Museum: Martin Guitars

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1934 Martin 000-28

Serial #58073. Listening to a good mid 1930's Martin 000-28 is something of an auditory awakening; even the hundredth time around. It's a guitar that defines "That Martin Sound" for so many, and it's among the most rewarding instruments to listen to if you are someone who shares our audiophile tendencies.

This example is all that, and is a tremendous guitar. It combines a clear, bold, defined, and robust bass with a mid range and treble response that is strong, present, and nicely rounded. The sound is clean and uncluttered, with an open-piano fullness, sustain, and grandeur. It's a guitar that makes our job here at Folkway even more exciting than it generally is.

1934 marked the change from bar frets to T frets, the addition of a steel T-bar neck support, and the change from the OM's long scale, to the 000's 24.9". The '34 000-28 is quite a departure from the OM-28s built a year earlier, even if cosmetically quite similar. Quarter-sawn Brazilian rosewood back and sides, scalloped-braced red spruce top, ebony fingerboard and belly bridge. Herringbone top purfling, zigzag back strip, celluloid rosette, and ivoroid bindings. This example is fitted with its original clipped-plate Grover tuners, and features the C.F. Martin stamp on the headstock's back side that would be discontinued a year later.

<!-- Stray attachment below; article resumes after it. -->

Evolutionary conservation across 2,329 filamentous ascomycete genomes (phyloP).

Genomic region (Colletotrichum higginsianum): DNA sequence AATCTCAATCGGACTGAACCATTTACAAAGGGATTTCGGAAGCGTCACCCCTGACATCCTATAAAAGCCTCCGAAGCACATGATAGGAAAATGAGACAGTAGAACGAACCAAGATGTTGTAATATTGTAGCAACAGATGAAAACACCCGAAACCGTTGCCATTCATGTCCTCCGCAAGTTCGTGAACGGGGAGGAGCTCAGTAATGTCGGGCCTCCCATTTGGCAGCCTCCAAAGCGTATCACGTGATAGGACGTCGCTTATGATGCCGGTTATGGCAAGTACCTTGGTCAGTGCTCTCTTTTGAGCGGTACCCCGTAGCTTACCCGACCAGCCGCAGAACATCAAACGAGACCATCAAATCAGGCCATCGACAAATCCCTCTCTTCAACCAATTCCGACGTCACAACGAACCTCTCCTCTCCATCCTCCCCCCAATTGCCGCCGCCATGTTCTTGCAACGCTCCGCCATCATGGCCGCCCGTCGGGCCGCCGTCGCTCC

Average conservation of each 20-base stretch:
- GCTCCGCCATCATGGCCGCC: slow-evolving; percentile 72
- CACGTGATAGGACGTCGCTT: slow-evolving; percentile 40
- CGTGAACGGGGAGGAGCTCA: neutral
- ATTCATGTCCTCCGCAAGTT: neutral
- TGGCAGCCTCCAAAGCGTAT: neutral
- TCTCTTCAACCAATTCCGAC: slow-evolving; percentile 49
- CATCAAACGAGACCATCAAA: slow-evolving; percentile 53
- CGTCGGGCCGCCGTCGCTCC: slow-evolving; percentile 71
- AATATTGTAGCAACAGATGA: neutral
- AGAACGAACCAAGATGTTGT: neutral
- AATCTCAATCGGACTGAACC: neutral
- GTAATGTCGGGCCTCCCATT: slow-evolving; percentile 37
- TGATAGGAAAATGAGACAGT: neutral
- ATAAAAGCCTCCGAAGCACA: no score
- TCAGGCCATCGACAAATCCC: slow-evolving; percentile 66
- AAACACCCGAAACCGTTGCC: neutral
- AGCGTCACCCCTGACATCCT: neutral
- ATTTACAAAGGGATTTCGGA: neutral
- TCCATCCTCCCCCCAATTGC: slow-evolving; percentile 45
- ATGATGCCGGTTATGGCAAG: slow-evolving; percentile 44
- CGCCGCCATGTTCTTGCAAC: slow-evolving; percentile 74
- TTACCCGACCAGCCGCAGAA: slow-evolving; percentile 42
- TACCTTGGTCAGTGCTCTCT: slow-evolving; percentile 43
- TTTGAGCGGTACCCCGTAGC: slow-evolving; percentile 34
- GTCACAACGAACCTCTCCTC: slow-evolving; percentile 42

Crack free top and sides, three old repaired back cracks and a few back-brace reglues. A 5" section of back binding has been replaced, and the back appears to have been oversprayed very lightly and professionally. The top and side finish is original, with a few very small lacquer drop-fills on a number of the minor dings and dents. The top's bracing is original and in excellent condition, the bridge plate is original as well, with a small maple plate added over the holes.

Original neck finish, nut, and Grover tuners. Low E tuner was once replaced, but the original is back on the guitar. Frets are likely original and have been dressed, and the neck has been cleanly reset in the distant past. Playability is currently very good, with a string action of 5-6 64ths at the 12th fret. The guitar's non-original bridge measures a hair long, but is very close to the correct footprint. It is a thin bridge, and saddle is also quite low. Non-original Antique Acoustic pins, original endpin.

The guitar's neck has a heavenly feel, with a well-worn finish, rounded first-position carve that tapers to a softly rounded V in higher positions. 1-3/4" width at the nut, 2-5/16" bridge pin spread.

A remarkably good sounding guitar, and one that should appeal to vintage tone lovers of all stripes.

With non-original hardshell case

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